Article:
having sex over 40 times in a single afternoon -- 8/14/19

Today's selection -- from The Truth About Animals by Lucy Cooke. The sex habits of pandas:

"[Repeated failures to get pandas to reproduce in captivity has] added to the perception that pan­das are simply not built to procreate or parent, and have somehow been denied the fundamental instincts required for survival. The calls to take human control of the situation and find some way to force pandas to reproduce in captivity became increasingly urgent.

"Breeding wild animals in captivity is rarely easy. And it takes just a little common sense to see why: a concrete enclosure is not a sexy place for a wild animal. Their desire to procreate has to be stimulated by a range of behavioral and environmental cues -- the animal equiv­alent of a nice glass of wine and a bit of Barry White. Often zoos have no idea what is required to get their animals in the mood. The white rhino, for example, was proving impossible to breed in captivity, because zookeepers were simply bringing a male and female in a pen together and hoping for the best. This didn't take into account that rhinos are herd animals, and for a male to get the horn, as it were, he has to flirt with several females before choosing the lucky lady. In giant pandas, it is the reverse -- the female is the picky one.

"In the 1980s, George Schaller was the first person to discover that these notoriously solitary creatures are not loners when it comes to sex. Crawling through bamboo thickets in the fog and snow, he observed complex mating rituals in which lone females climbed trees and moaned like Chewbacca as several males fought for her attention be­low. The winning male would take advantage of his prize by having sex over forty times in a single afternoon. The semen of the giant panda is also said to contain 'prodigious amounts of high quality sper­matozoa,' ten to a hundred times more than a human male. There is no denying that these are virile animals.

"Panda sex itself is a rough-and-tumble affair with plenty of bit­ing and barking. The male probably learns the right amount of submissive-dominant behavior from playing with his mother and ob­serving her in the act; baby pandas stay under their mother's care for up to three years. This gives them the opportunity to witness at least one breeding season and learn the ins and outs of the female panda's preferred Kama Sutra.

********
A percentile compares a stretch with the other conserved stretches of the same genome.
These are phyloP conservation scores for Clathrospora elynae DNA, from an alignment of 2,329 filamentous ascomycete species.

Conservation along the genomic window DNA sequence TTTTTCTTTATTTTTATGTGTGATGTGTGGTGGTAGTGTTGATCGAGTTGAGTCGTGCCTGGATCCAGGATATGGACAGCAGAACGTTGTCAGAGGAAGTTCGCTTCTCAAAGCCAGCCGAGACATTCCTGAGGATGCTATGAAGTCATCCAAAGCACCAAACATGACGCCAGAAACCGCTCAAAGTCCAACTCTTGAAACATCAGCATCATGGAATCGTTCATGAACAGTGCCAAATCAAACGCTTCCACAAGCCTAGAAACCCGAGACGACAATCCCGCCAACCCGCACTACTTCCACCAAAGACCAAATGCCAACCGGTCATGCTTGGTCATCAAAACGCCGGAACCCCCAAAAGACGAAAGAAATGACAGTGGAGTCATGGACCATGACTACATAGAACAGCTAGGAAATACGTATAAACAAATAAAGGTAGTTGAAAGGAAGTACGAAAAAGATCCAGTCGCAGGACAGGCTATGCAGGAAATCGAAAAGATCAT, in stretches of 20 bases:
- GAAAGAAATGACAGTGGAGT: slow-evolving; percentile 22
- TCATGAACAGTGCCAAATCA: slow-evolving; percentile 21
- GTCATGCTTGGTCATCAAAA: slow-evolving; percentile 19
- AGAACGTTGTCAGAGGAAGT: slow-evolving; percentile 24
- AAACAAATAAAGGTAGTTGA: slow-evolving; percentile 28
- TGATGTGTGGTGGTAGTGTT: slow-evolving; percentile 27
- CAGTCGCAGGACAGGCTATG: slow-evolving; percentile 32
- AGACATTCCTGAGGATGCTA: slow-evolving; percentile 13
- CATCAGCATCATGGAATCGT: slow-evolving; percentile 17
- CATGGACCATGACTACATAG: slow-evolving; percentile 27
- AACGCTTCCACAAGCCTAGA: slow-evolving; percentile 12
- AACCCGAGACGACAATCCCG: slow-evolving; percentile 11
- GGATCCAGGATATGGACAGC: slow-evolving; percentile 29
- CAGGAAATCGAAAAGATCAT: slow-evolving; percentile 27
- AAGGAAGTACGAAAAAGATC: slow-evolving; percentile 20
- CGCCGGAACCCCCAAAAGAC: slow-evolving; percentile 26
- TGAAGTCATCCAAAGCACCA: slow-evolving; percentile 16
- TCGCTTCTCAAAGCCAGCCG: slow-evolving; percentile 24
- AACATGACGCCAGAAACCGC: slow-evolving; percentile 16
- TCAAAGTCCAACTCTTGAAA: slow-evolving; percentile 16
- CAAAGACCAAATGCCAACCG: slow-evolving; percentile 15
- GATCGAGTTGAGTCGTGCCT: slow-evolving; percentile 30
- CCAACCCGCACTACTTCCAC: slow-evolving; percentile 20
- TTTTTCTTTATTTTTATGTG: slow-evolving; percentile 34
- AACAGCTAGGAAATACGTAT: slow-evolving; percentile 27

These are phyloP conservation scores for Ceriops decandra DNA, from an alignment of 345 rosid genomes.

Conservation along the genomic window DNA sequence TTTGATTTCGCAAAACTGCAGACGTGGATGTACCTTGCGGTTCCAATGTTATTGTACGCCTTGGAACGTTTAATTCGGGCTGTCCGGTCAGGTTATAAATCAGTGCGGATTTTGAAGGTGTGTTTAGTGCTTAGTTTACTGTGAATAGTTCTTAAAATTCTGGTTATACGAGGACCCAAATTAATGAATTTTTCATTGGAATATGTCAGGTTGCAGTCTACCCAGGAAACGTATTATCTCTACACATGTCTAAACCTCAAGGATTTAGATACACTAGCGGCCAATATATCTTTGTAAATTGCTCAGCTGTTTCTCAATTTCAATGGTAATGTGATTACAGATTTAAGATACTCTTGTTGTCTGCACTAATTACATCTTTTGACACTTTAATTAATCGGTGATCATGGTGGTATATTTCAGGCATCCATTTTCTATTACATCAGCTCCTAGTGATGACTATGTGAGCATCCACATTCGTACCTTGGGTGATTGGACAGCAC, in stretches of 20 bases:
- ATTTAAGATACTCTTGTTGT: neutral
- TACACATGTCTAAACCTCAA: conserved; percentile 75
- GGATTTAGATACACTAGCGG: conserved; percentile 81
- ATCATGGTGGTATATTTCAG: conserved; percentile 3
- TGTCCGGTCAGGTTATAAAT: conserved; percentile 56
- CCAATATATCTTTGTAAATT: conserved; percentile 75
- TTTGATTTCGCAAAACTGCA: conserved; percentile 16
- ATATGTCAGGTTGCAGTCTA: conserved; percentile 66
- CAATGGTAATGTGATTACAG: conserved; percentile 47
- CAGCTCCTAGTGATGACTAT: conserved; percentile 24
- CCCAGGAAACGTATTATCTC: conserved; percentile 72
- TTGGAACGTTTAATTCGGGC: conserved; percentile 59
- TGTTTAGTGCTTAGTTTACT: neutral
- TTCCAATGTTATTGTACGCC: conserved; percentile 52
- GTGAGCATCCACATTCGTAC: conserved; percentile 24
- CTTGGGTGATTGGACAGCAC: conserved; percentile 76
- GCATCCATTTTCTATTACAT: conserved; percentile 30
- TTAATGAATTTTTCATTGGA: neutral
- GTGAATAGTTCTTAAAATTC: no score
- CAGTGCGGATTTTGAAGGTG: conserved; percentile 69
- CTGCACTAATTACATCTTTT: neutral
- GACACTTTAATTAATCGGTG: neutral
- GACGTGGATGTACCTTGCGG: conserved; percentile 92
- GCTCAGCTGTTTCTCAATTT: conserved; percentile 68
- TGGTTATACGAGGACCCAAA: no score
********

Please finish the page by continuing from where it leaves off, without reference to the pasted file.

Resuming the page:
"Pandas occupy sizeable home territories of around 2.5 to 4 square miles, and they sniff out sex parties by leaving scented status updates advertising their identity, sex, age and fertility on specially designated trees -- the panda equivalent of Tinder. When a female comes into sea­son, she arouses male interest by rubbing her anal glands at the base of one of these communal message boards. Her smelly signal attracts males from far and wide, who then compete for her affections in a sort of urinary Olympics. Female pandas prefer males that can leave their sexy scent marks the highest up a tree. Scientists have described males adopting a selection of athletic poses -- 'squat,' 'legcock' and, most remarkably, 'handstand' -- in order to squirt their pee as high as possi­ble. Males are also thought to use their own bodies as sexy-scented ad­vertising boards by dabbing urine on their ears, like aftershave, which act as a pair of fluffy beacons broadcasting the bear's availability on the mountain breeze.

"Bears are famous for their highly developed sense of smell, so the fe­male's short fertility window is no impediment to reproduction in the wild. Indeed, it could even be an evolutionary adaptation to control population size, precisely because male pandas are so accomplished at procreating, which helps ensure the birth rate never exceeds what the bamboo forests can support. A wild female will give birth to a cub on average every three to five years, which is not an unusual reproductive rate. If they reproduced any more quickly. they would quickly out­grow their habitat."


 | www.delanceyplace.com

author:

Lucy Cooke

title:

The Truth About Animals 

publisher:

Basic Books

date:

Copyright 2018 by Lucy Cooke

pages:

210-212
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